This post arose from a comment by Joanne Lucy on one of my previous posts where she wondered who would be the first to ‘disrupt’ their learning organisation. It occurred to me that some organisations might feel they have already done this; but without clarifying what a ‘disrupted’ learning organisation might look like, it would be hard to say.
So what would that transformation look like? (cue for dullest headline image ever – the one at the bottom is clearer)
I’ve tried to outline what I believe to be some key elements (above and below). I have deliberately skipped some details (e.g. vendor management & analytics) and probably missed some more. If you already have an organisation that works like this, please let me know. If not – here are some questions you might have:
Q: How do you achieve business alignment in this model?
A: Principally through audience alignment. The model is more ‘bottom-up’ than ‘top-down’. Clearly you’d expect senior management to have some stakeholder engagement but primarily the model helps the organisation achieve its ambitions by helping people to do their jobs – the 5Di model ensures the focus remains squarely on performance support rather than ‘content dumping’ or ‘initiative broadcasting’. The ‘experience design’ components tend to express organisational ambitions, whilst the performance support components address employee needs.
Q: Are these just ‘academies’ in another language?
A: No. The central alignment is with audiences rather than with content or capabilities. Instead of having academies aligned with a topic, they are aligned with an audience which in turn allows them to work on all those aspects which affect performance (especially at key transitions). Sometimes, of course, alignment may overlap with old categories (in the case of leadership for example) but the audience-alignment allows the team to address everything that affects leadership – for example HR policies or IT systems traditionally catered for elsewhere. And you might further subdivide audiences (such as ‘technical’). This horizontally-oriented approach is therefore disruptive in traditional silo’d organisations.
Q: Where is compliance?
A: Not here. I don’t think regulatory compliance activity (predominantly e-learning/LMS activity) belongs here since it is mainly focussed on risk management. Of course there are also behavioural change elements, but these can be best addressed through integration into existing performance support activities (e.g. why have separate ‘diversity’ training when you can just make sure you HR processes & guidance are inclusive by default?) and through dedicated experience designs (see below).
Q: What is ‘shared experience’?
A: There are some performance support needs and experiences that should be shared by everyone in an organisation. For example everyone needs to know how to use the expense system and everyone should experience the importance of safety. For the former ‘life hack’-style digital platforms might provide a common way to share solutions, ideas and knowledge. In the case of things that the organisation would like everyone to care about – such as safety, ethics or inclusivity – experiences which encourage everyone to appreciate the significance of these things can be created.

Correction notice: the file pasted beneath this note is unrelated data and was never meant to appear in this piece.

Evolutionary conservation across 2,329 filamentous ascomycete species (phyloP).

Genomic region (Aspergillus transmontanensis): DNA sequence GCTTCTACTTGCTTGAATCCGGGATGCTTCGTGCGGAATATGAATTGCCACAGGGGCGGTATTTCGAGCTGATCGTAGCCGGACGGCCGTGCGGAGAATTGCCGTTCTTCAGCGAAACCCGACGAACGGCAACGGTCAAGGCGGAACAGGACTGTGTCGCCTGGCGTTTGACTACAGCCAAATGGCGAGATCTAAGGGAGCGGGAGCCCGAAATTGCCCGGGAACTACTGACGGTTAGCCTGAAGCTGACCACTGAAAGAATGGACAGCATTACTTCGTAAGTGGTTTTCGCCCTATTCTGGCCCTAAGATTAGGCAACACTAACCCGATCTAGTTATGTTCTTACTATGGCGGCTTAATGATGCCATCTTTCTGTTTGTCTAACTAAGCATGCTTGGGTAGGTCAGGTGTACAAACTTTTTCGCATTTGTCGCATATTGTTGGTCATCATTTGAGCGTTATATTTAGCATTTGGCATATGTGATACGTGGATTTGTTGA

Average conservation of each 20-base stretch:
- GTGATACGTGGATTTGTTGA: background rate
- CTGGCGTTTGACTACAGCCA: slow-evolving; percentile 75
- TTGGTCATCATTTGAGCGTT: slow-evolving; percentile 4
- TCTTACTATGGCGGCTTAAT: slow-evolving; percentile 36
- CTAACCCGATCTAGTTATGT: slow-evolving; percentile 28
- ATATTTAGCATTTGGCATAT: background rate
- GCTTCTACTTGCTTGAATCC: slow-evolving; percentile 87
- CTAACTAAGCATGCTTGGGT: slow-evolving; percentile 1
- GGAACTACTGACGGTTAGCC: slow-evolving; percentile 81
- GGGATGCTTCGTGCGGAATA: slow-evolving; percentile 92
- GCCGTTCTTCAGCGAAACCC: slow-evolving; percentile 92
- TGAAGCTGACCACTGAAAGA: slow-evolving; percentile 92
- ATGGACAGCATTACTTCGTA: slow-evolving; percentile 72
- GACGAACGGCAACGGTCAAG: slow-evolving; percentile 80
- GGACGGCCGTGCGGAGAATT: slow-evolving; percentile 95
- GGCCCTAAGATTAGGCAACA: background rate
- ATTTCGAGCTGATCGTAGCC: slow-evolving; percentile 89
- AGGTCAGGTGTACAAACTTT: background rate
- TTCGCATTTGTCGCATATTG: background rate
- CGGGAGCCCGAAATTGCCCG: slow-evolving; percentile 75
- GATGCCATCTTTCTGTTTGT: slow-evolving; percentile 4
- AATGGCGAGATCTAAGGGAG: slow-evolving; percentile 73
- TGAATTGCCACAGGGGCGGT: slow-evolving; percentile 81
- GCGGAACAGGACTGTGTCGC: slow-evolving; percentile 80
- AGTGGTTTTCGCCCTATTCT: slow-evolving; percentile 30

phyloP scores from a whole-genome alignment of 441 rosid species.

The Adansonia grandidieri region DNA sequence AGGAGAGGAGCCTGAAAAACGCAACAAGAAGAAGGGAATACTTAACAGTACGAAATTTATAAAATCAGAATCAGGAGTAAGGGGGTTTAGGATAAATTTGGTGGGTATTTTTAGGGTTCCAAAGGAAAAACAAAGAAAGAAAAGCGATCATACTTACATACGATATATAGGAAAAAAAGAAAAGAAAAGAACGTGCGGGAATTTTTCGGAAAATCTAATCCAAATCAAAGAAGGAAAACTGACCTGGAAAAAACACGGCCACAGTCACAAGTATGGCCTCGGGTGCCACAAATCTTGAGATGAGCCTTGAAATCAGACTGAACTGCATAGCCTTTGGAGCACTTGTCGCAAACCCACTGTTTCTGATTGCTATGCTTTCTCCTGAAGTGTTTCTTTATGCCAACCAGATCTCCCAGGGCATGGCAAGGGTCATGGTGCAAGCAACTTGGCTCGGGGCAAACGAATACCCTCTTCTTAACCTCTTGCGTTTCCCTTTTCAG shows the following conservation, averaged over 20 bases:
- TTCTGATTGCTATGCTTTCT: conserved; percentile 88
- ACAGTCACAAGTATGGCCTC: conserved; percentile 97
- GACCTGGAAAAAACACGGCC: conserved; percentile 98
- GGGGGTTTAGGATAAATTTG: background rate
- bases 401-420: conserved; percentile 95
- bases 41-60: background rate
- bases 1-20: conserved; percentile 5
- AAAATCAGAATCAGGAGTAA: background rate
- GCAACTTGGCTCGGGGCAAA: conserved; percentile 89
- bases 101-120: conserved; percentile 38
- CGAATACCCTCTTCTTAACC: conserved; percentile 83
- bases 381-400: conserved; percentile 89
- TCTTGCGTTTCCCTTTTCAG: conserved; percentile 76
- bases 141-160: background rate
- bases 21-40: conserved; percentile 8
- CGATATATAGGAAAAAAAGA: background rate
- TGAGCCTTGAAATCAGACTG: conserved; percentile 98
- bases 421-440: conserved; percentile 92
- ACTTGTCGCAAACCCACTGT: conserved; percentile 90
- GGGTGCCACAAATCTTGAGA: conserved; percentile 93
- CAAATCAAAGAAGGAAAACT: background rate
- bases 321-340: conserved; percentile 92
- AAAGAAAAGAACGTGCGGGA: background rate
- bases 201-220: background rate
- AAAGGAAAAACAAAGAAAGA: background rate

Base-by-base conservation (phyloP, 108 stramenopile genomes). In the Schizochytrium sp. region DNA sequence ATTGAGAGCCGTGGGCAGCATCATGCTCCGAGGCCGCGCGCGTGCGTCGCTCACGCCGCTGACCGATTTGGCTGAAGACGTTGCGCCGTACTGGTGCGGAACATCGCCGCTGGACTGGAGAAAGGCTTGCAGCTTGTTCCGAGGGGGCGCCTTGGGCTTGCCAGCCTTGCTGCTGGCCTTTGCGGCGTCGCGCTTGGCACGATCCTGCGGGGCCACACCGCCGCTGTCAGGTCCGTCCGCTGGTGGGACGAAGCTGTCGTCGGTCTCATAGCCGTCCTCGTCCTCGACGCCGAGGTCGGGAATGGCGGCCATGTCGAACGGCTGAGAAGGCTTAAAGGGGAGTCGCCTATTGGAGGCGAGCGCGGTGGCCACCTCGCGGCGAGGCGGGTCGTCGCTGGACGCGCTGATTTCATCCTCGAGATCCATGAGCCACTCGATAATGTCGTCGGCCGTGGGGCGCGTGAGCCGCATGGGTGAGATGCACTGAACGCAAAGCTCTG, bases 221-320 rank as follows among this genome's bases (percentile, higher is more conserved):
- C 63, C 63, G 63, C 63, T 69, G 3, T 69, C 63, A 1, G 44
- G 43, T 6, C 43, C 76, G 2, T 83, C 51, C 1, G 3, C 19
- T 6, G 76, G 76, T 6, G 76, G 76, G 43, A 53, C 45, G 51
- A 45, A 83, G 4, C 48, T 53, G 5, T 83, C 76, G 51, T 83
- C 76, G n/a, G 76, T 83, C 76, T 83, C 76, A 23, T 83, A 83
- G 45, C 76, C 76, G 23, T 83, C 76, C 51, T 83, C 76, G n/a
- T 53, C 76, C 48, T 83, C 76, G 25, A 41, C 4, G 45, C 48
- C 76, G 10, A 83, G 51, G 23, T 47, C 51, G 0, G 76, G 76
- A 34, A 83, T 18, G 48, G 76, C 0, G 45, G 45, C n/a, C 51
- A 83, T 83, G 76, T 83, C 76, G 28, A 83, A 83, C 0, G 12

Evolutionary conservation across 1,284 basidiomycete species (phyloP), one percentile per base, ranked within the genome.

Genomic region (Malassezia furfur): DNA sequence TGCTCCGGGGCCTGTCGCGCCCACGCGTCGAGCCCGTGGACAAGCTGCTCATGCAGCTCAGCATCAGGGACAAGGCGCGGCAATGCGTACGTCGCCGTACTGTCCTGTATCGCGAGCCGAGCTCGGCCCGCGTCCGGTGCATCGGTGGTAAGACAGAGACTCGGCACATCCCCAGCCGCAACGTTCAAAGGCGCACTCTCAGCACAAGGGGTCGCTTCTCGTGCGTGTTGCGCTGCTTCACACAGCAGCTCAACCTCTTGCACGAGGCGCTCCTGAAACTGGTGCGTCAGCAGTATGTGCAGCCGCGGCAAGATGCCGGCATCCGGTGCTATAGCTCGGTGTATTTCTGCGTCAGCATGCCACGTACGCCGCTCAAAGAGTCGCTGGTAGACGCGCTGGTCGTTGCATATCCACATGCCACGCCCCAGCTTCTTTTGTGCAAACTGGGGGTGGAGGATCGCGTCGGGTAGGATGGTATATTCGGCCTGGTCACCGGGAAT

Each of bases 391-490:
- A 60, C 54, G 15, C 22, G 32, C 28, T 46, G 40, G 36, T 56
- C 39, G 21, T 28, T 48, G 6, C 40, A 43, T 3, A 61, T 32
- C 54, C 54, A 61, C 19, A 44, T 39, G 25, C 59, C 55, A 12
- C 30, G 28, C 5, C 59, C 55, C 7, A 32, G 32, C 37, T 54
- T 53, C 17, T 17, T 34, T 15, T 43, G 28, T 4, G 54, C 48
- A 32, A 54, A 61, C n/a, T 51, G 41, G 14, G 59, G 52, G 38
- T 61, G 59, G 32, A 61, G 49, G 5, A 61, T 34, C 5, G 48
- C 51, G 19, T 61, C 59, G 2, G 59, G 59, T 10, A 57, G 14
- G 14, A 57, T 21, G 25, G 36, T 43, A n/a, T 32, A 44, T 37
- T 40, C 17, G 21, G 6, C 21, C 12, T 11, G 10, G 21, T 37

Q: What’s the rationale?
A: Elsewhere I have suggested that there are two legitimate activities in learning: the creation of experiences, and the creation of resources. One stimulates the desire to learn, the other satisfies that desire. The organisational structure described re-orients the learning organisation away from a ‘content dumping’ mode of operation, towards the complimentary activities of designing and delivering resources and experiences. In so doing, there are opportunities to dramatically reduce the cost and time required to achieve a given performance outcome (in the case of resources, Atul Gawande’s book provides some good examples).
Q: What are these teams doing that’s different?
A: In essence, this learning organisation is more concerned with engagement and performance than knowledge-transfer. They are encouraging people to care about the things that matter to the organisation (through experience design) and helping them to perform (through performance support). The process used to design resources and experiences – the 5Di process – helps identify specific resources and experiences that will achieve those ends. The creation of useful stuff: short videos, infographics, guides, checklists and apps for example is a very different activity from the crafting of impactful experiences, and requires distinct but overlapping capabilities. Both proceed through iteration, though the former is more likely a product to be managed and the latter an event to be delivered (even if digitally).
Q: Is this 70/20/10?
A: Yes. Performance support is a ’70’ and ’20’ intervention, allowing people to learn as they work, on-the-job. Experience design can provide ‘safe to fail’ environments (among other things).
About the author – Nick Shackleton-Jones
Transfixed by the task of understanding people, technology and the challenges of integrating the two, Nick began his career as a psychology lecturer and author. He has since worked in consultancy, Siemens, the BBC and BP in roles encompassing learning strategy, leadership, culture, innovation and technology. A memorable conference speaker and well-known in the corporate learning world for ground-breaking thinking and work, he divides his time equally between being disruptive and provocative.
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